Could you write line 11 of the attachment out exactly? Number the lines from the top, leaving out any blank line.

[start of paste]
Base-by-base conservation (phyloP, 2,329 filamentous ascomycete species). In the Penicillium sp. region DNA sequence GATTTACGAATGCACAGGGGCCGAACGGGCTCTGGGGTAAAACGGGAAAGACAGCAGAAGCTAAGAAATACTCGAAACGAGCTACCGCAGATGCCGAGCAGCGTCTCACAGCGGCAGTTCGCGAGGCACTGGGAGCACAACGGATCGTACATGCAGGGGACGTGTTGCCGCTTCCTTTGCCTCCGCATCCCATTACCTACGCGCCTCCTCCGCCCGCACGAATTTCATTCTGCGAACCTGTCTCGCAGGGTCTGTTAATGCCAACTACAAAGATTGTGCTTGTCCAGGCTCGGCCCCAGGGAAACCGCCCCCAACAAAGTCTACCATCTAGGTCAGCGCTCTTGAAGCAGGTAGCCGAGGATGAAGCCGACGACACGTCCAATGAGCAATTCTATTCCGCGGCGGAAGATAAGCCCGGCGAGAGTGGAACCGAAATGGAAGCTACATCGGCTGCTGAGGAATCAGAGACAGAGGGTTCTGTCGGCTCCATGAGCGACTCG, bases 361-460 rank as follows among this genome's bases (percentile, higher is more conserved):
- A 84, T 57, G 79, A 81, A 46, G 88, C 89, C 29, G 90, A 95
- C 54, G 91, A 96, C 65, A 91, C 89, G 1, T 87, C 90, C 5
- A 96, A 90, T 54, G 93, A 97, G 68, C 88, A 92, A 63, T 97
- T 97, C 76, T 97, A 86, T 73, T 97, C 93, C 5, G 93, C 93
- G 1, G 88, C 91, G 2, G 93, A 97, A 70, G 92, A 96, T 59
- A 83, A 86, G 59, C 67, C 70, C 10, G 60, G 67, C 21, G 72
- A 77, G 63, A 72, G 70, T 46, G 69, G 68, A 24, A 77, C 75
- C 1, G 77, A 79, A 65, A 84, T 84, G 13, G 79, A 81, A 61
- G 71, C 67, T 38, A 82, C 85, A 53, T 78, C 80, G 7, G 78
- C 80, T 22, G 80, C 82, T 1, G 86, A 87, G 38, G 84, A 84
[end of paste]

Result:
- C 80, T 22, G 80, C 82, T 1, G 86, A 87, G 38, G 84, A 84